Coronavirus could fuel Middle East unrest
Illustration: Eniola Odetunde/Axios
Coronavirus isn’t just wreaking havoc on our health, livelihoods and economies, it’s now poised to feed Middle East unrest and, possibly, terrorism.
The big picture: The oil-rich region is being ravaged by the novel coronavirus and low oil prices that have dropped even more due to the pandemic cutting off global demand and a related price war between Saudi Arabia and Russia.
How it works: Nations in the Middle East depend heavily on oil revenue for a large portion of their economies, so persistently low oil prices sap government money for a vast array of public services, including health care and education.
- The less money they have to provide services for their populations, the greater the risk of unrest that could, experts say, eventually lead to more terrorism, both in the region and abroad.
What they’re saying: Experts generally agree the one-two punch of COVID-19 itself and resulting lower oil prices will significantly exacerbate problems in the region, particularly Iran and Iraq, both which are already dealing with a host of other problems.
- “What happens with failed states, is you have young, unemployed men with nothing to do and access to extreme ideology,” said Helima Croft, global head of commodity strategy at RBC Capital Markets. Referring to the unrest that ultimately helped set the stage for the 9/11 attacks, Croft added: “Problems in the Middle East often don’t remain in the boundaries of these countries.”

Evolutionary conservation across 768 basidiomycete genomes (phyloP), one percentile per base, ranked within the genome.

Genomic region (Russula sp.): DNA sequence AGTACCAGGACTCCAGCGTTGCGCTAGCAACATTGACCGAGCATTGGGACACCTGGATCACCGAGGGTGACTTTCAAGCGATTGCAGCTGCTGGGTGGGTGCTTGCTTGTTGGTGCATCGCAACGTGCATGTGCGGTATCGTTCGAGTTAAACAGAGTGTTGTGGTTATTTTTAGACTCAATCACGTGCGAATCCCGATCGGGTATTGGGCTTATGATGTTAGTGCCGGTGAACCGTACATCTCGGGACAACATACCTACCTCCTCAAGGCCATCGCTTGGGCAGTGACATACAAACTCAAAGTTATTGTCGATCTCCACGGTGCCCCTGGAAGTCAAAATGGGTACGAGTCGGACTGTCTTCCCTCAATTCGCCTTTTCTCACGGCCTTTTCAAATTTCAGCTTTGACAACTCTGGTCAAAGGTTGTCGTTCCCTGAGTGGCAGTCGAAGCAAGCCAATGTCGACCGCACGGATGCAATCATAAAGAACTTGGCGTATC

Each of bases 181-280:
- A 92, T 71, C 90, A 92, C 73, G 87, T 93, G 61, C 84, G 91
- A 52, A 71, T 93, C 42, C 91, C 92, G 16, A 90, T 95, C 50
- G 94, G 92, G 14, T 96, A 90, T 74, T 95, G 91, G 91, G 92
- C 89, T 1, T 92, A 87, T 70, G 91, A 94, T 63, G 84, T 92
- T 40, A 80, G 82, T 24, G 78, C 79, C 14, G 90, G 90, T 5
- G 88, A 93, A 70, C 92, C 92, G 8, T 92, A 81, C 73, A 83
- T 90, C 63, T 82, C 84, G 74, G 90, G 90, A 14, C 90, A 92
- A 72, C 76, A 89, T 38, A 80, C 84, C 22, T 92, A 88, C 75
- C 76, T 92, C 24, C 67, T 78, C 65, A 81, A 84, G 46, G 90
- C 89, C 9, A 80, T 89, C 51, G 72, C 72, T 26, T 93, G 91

By the numbers: If current oil-market conditions continue — oil prices hovering at or below $30 a barrel — some oil-rich nations could see their oil and gas income fall by 50% to 85% this year, the International Energy Agency and OPEC said this week in a joint statement.
- That would be the lowest levels in more than two decades, according to a recent analysis by IEA, an intergovernmental research group.
- The countries in IEA's analysis include (but not limited to) Qatar, Kuwait, Iraq, Nigeria and Venezuela. Those are members of OPEC, the Organization of Petroleum-Exporting Countries, except for Qatar, which recently left.
“The lower the prices go, the greater chance of Middle East upheaval,” said Peter Atwater, a behavioral economist and adjunct lecturer at William & Mary.
Yes, but: Civil unrest has declined in key oil-rich Middle East nations since 2011 protests, largely because some governments have become more repressive since then, said Niamh McBurney, who leads the Middle East and North African analysis for global risk consultancy Verisk Maplecrof.
What we’re watching: How low oil prices go and how long they stay there.
"If [low prices are] short-lived, most governments in the region will be able to hold off on cuts to social welfare systems and essential services,” McBurney said by email. “If it persists through to the end of the year, countries like Egypt, Tunisia, Oman, Iraq, Kuwait will have difficult decisions to make.”